Even the act of picking up a book and immersing oneself inside the world it describes (or luxuriating in a fantasy adventure on screen) is a temporary journey into a metaphysical dimension. Yes, reading and viewing is a transitional moment (a temporary interruption) in how we experience the mechanical passage of time. How often do we suddenly blurt: “Good grief, is that the time?” after reading in bed for too long. How often do we leave a cinema and enter the pale sunlight (blinking) and think “gosh, the real world seems so weird...”

And Mary Poppins? She is caught up in the lives of the Banks’ children, Jane and Michael, and twins John and Barbara, by the east wind. Why then? Because it was a time of liminality: a fluid, malleable and impermanent time when new rules could be established for the young family, and a new “normality” could begin. Poppins always promised she’d “pop out” of their existence once the wind changed… and she did. Poppins’ period was transitional and she, the bearer of change, was merely a temporary evanescent visitor.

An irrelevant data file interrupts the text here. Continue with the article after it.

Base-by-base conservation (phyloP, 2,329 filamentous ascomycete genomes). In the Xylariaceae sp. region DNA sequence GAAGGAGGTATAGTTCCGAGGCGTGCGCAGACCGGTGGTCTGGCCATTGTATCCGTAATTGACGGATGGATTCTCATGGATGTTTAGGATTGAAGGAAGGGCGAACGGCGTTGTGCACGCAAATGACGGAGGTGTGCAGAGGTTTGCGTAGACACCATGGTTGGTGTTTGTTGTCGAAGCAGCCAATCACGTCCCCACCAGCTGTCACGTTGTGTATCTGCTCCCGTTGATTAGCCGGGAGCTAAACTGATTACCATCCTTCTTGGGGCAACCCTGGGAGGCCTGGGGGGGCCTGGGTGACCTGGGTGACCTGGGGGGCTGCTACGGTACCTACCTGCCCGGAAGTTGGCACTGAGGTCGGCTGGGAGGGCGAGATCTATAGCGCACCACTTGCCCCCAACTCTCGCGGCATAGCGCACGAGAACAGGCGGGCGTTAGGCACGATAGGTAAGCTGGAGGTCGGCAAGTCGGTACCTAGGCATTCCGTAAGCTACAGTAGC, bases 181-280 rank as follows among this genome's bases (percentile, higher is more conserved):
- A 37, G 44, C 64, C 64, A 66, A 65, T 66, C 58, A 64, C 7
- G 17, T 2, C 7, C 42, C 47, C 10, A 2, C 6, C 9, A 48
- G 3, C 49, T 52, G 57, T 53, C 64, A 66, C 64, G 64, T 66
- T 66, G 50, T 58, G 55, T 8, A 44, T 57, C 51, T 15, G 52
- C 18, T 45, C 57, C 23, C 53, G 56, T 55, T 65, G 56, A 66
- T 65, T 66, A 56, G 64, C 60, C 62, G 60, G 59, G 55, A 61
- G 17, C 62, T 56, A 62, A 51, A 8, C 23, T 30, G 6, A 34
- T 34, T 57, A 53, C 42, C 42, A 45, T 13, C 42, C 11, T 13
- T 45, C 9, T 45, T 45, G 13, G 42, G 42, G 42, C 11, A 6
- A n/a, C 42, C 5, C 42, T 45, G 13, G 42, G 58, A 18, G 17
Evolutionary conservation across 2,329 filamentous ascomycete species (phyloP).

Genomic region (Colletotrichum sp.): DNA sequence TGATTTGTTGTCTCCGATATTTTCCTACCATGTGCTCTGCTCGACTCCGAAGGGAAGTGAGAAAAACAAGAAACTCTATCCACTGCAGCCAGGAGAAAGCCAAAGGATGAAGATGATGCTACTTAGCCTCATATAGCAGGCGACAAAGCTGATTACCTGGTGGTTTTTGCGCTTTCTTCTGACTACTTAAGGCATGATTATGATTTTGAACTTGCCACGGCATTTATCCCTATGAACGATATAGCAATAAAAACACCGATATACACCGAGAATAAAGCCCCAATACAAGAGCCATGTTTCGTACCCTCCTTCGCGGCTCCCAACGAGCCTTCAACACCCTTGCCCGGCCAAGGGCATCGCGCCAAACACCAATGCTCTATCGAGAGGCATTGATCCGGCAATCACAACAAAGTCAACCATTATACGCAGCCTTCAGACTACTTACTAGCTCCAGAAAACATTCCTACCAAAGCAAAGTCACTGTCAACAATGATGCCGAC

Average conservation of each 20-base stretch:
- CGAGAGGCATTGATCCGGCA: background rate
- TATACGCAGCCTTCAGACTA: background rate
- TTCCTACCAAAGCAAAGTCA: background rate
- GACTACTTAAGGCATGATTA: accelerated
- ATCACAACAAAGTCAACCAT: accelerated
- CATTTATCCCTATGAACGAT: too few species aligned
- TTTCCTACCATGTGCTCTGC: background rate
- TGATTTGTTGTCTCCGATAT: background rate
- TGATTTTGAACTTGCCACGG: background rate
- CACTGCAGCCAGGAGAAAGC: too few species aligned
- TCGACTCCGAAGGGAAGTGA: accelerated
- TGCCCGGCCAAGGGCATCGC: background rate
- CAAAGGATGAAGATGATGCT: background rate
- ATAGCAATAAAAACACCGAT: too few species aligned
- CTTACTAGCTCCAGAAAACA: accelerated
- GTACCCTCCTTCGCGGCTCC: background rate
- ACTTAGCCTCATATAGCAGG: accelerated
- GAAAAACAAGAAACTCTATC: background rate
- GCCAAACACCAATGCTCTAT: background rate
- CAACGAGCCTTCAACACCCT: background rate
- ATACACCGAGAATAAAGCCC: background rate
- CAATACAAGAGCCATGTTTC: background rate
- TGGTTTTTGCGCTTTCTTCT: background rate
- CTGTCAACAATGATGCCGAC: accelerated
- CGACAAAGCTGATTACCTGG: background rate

So to sum up: fantasy has many desirable ingredients: magic, supernaturalness, fantabulous plot elements, highly imaginative themes & settings, magical creatures, and detailed imaginary universes… but it has only one essential criterion: a sense of disorientation at a transitional moment: liminality.

Agree? Disagree? Ideas or comments?

Words: @neilmach 2021 ©

Comments? Tweet me @neilmach

Neil Mach is author of “So You Want to Write Fantasy?” and host of the Myth & Magic fantasy writer’s podcast.